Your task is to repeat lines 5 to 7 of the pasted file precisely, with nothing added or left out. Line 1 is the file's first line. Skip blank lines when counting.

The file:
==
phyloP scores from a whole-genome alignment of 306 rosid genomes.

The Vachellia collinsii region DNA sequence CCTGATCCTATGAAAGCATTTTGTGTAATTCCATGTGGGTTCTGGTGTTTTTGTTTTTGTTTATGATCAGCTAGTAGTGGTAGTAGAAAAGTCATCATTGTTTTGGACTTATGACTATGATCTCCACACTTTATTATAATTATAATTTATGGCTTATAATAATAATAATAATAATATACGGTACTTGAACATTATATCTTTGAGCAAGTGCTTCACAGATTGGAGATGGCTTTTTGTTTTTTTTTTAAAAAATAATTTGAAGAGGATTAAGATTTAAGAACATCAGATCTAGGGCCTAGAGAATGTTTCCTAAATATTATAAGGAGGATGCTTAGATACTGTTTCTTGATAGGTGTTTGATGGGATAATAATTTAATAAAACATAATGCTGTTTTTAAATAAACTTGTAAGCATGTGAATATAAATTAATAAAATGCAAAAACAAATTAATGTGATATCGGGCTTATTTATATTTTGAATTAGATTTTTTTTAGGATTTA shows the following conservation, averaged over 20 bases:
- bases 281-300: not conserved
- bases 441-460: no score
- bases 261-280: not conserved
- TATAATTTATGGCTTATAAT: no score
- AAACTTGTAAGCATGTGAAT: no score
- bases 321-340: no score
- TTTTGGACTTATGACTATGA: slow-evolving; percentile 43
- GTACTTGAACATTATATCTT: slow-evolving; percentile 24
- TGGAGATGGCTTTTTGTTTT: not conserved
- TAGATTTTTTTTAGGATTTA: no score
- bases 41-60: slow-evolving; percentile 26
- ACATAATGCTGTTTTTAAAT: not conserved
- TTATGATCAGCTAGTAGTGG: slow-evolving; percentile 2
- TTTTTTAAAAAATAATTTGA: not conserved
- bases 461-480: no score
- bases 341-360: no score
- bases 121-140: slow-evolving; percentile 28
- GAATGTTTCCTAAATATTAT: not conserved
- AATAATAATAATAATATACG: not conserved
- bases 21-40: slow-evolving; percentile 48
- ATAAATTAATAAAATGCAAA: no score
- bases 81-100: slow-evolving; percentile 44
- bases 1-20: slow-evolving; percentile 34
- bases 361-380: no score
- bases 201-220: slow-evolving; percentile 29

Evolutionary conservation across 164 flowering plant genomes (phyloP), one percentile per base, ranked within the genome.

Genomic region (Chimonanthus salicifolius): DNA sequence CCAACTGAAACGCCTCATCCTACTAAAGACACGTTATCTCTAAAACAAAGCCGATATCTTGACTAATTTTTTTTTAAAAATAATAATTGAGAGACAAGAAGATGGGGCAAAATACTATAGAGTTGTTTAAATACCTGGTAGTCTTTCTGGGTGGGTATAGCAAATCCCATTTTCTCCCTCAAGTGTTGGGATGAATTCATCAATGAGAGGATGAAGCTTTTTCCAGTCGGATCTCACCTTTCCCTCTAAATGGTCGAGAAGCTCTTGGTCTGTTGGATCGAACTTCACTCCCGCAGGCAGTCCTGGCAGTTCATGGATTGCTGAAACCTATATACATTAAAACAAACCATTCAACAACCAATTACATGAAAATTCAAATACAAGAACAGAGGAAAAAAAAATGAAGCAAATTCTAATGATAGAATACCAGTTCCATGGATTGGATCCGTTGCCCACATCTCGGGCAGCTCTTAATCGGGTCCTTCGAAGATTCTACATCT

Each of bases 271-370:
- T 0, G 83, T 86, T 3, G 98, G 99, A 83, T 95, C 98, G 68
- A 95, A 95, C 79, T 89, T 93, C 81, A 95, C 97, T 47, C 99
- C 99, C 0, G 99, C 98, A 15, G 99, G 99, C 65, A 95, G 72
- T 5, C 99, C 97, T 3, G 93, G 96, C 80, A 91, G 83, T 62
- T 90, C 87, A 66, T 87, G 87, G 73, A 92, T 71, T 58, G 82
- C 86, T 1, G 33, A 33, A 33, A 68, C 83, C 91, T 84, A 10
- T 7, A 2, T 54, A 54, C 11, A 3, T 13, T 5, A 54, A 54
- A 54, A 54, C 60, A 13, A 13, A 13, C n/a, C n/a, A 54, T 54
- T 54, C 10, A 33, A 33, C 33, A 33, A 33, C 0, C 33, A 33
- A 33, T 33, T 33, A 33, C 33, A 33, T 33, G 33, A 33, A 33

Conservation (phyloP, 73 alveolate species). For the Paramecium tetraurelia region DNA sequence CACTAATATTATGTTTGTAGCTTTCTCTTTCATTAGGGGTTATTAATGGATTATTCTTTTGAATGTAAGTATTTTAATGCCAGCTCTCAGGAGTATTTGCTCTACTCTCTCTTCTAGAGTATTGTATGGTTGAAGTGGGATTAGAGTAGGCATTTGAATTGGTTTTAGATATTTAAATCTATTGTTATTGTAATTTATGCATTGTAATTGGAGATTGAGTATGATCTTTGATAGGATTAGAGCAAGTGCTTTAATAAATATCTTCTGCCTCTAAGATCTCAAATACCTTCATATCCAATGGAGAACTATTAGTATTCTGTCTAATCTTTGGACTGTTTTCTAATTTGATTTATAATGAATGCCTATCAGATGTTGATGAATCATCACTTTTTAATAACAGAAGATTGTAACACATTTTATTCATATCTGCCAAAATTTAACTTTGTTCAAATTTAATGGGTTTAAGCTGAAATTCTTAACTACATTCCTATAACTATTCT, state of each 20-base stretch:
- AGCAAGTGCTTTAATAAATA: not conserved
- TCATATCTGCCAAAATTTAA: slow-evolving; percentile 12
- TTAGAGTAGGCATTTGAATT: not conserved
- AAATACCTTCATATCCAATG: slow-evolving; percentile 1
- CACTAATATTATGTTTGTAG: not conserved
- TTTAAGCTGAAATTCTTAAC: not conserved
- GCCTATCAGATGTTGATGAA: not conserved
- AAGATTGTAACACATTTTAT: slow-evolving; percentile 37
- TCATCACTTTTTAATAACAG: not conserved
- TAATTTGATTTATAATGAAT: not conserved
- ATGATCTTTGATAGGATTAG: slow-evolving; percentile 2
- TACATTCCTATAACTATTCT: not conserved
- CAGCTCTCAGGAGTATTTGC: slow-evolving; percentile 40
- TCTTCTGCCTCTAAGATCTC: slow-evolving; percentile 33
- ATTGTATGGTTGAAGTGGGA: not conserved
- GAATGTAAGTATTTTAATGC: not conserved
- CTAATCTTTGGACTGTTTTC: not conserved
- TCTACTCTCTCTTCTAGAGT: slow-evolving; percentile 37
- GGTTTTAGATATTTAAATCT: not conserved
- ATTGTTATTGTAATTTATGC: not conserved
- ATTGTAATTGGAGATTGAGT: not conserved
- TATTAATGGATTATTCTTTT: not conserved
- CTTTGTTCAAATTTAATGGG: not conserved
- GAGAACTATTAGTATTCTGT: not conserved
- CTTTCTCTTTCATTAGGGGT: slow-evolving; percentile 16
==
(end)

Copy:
- bases 261-280: not conserved
- TATAATTTATGGCTTATAAT: no score
- AAACTTGTAAGCATGTGAAT: no score